Daniel DeMontigny

Anti-HIV drugs have saved millions of lives since their introduction in the mid-1990s. The average life expectancy of those infected would have increased significantly, but remains below that of the general population, at least for infected people in North America and Europe. While since the 1980s the focus has been on the control of opportunistic diseases and the significant side effects of monotherapies, the focus is now on the chronic diseases associated with HIV infection and triple therapy. According to a meta-analysis of 80 studies, published in 2018 and involving 793,635 people infected with HIV from 1990 to 2015, the leading cause of morbidity and mortality among HIV-positive people medicated would be due to cardiovascular disease (CVD), specifically in regions of the world with the highest rates of HIV infection, particularly in sub-Saharan Africa and Asia-Pacific, territories that encompass more than 60% of HIV-associated cardiovascular diseases worldwide, and in Europe ballast. The incidence of CVD would have tripled during this period.

In fact, the cardiovascular system is just one of the metabolic systems that would be affected by HIV: the liver, kidneys and bones, the central and peripheral nervous system, as well as the lungs, can also be affected together. In addition to this scenario, the metabolic syndrome (high triglycerides, bad cholesterol and glycemia, hypertension, abdominal overweight), mainly due to lifestyle, sedentary lifestyle but also to the presence of HIV, co-morbidities such as hepatitis C and, in some parts of the world, tuberculosis. In addition, some types of cancer, unrelated to AIDS, may develop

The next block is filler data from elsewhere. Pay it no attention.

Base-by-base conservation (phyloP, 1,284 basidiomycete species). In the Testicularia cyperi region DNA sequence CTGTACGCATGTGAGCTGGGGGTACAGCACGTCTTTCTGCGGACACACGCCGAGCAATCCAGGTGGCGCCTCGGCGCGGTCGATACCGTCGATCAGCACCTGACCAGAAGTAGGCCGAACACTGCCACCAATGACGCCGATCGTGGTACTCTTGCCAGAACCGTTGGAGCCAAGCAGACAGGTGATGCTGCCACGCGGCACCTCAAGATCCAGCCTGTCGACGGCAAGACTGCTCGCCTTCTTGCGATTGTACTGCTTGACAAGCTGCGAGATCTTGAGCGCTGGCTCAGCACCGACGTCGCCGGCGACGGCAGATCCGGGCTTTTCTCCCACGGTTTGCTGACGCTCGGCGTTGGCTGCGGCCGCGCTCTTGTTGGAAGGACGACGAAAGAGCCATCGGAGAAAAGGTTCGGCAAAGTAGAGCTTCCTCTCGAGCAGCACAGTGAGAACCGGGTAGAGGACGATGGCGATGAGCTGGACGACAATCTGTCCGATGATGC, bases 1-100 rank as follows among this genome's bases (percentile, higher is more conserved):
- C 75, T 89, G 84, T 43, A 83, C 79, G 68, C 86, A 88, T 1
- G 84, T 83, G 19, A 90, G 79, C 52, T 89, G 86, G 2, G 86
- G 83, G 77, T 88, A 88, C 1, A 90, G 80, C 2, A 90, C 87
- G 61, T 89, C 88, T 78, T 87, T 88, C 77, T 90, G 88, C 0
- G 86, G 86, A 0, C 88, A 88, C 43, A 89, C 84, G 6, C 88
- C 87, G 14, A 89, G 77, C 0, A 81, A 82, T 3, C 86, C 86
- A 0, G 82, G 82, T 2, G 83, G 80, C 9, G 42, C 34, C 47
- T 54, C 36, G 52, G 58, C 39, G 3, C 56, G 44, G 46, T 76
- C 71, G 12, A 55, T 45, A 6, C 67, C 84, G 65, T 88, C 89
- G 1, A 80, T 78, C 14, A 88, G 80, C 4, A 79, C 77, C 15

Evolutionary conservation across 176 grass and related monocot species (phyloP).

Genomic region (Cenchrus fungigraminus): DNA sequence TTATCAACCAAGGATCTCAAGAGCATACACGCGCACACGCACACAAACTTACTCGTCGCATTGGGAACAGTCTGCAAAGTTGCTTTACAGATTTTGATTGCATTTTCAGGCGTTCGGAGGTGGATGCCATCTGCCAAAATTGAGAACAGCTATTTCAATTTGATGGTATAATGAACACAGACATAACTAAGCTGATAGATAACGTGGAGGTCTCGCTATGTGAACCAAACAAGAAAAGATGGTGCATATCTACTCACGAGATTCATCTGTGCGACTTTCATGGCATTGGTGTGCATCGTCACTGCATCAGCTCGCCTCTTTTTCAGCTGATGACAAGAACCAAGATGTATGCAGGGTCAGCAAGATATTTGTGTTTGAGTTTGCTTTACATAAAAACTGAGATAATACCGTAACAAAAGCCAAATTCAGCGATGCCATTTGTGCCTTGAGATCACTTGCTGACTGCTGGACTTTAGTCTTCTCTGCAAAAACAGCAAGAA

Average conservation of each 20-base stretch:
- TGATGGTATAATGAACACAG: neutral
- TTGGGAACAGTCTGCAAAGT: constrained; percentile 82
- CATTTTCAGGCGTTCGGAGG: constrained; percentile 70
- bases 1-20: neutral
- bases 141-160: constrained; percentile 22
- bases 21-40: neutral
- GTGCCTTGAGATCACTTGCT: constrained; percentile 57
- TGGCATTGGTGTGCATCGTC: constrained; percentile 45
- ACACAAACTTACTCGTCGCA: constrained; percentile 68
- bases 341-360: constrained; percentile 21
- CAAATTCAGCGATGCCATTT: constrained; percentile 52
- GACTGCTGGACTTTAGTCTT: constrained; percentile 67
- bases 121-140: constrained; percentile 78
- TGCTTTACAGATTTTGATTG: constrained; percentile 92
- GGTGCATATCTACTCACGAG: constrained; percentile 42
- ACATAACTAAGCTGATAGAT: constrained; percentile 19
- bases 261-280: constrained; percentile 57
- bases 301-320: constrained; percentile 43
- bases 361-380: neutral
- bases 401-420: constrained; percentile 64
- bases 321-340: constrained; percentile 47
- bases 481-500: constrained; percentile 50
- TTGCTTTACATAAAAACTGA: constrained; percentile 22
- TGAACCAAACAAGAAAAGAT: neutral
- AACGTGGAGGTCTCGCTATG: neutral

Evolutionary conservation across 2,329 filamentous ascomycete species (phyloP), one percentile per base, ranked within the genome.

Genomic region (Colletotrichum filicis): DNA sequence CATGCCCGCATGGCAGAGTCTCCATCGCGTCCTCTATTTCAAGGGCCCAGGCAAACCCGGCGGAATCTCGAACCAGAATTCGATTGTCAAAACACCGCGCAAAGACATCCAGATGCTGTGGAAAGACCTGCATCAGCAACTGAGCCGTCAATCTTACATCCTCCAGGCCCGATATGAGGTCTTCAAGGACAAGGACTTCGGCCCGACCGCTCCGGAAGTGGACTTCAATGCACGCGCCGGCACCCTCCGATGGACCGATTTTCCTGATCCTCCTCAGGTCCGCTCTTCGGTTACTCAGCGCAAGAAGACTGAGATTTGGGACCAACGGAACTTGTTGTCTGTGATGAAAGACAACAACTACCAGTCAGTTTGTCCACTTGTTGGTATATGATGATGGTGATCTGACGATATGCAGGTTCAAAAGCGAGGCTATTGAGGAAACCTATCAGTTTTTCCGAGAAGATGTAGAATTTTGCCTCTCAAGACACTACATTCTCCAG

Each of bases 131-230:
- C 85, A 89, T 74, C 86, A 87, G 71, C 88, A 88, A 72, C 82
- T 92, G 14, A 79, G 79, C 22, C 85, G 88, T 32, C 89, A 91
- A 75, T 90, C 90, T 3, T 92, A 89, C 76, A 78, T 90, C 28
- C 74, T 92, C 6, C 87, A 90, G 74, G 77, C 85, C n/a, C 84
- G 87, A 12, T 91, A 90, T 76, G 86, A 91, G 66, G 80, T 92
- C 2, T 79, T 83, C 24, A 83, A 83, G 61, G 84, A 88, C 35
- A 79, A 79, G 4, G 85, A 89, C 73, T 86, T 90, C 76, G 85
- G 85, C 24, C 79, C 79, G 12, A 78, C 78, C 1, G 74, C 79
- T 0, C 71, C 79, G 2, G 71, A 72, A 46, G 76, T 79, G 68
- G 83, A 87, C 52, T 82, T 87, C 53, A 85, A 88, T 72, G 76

in the presence of chronic infections and would be strongly associated with the degree of immunodeficiency caused by HIV (CD4 + count). Several factors independently cause an inflammatory environment, even with undetectable viral load. It is shown that the immune system of an infected person would behave like a very old individual, so-called immunosenescence, which would result in an intensified inflammation of the body, thus causing the degeneration of several systems. and, consequently, a higher rate of disease and mortality. According to this model, people infected with chronic viral diseases would experience premature and accelerated aging.

Some factors predispose this acceleration: HIV (treated or untreated), type of treatment and duration, co-morbidity with other chronic or metabolic diseases, age over 45 or regular injecting drug use .

Diagnosis and initiation of treatment at a later stage of infection would complicate the prognosis. Regular screening and prompt treatment can reduce related metabolic complications and improve quality of life. The accumulation of inflammatory factors accelerates degeneration and one must manage what can be controlled such as the quality and quantity of food, regular exercise moderate (shorter and intense for better results), reducing its consumption of alcohol, improved sleep, reduced or eliminated smoking. Regular follow-up with your doctor, preferably in a multidisciplinary team, ensures faster detection of metabolic and systemic diseases and determines appropriate treatments.